Friday, July 31, 2020

Bittersweet. More Sweet Than Bitter.

Feeling a little bit romantic, in the literary sense, here on Cape Cod on what is quite likely to be the last time we come here as a full family. My oldest heads to college - at least for a little while - in three weeks, and if my history is any guide, we're out of the family vacation business. After I went away to college, we had a few family trips for holidays, but we never again traveled as a unit on what you might call a vacation. And so there are feels.

I started to write a post about it, but my thoughts kept arranging themselves in a way that feels more conducive to a prose poem. I know fuck all about meter, and I'm not here to rhyme, but I hope you enjoy what might be the first original poem (non-Greasetruck/Yojo version) published here.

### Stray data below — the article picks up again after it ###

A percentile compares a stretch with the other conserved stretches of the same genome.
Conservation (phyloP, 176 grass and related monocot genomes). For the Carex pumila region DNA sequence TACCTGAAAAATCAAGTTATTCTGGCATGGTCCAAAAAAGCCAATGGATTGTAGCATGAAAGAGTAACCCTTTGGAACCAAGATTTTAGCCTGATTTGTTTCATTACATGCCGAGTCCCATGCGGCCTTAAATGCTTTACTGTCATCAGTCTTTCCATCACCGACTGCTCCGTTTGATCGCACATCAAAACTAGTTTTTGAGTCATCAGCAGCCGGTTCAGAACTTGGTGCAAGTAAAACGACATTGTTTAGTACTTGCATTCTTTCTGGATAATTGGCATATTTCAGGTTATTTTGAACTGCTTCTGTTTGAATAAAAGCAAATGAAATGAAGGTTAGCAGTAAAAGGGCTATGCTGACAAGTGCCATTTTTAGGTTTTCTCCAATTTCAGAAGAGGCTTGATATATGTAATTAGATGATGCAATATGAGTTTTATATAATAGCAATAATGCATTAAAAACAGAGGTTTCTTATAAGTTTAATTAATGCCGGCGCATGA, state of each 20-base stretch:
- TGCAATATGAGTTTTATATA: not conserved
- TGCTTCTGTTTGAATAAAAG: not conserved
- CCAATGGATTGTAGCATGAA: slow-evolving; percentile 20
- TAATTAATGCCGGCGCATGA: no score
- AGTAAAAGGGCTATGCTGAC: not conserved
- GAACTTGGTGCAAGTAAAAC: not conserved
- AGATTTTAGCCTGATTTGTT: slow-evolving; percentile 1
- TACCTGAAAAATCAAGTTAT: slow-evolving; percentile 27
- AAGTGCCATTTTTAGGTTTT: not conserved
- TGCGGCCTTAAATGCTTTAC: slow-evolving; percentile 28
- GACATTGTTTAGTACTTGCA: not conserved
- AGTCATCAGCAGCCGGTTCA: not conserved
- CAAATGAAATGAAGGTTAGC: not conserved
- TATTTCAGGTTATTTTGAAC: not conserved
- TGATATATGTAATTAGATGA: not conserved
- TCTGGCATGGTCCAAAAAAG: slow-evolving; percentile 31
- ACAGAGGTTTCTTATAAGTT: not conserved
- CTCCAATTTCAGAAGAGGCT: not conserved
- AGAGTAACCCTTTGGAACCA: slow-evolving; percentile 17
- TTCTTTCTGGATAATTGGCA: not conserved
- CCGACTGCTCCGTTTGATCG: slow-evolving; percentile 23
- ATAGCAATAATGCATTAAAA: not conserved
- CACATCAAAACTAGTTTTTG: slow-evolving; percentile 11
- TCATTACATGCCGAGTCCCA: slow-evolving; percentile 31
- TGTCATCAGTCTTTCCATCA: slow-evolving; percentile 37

I walked by myself on the Brewster Flats
Which are singular enough to be capitalized
Receding tide pulling water in channels
Towards the open bay

My feet sank in the oozing pinkpurple sand
As I passed hermit crabs, fiddlers, gulls and
The occasional periwinkle, their trails tracing 
A direct line from my childhood to my now

In front of me, the sweep of the Cape
From Orleans to Provincetown
The familiar bodybuilder's pose
Clear in the hot noontime air

In front of me, too, the moment
Three weeks from now when I drive
Home from Richmond
With one fewer passenger than before

Our house won't be seem as lively, 
Won't be as profanely silly after
We drop our little girl off at college
To start her life without us

She's going to find her people there
Just like I found mine
Hers will know more of the world around them
And they'll be hers forever, too

Dr. Seuss said 'Don't cry because it's over,
Smile because it happened'
I'm going to cry anyway, because I do that these days
Tears mean you're moved

And my little grown-up girl moves me every day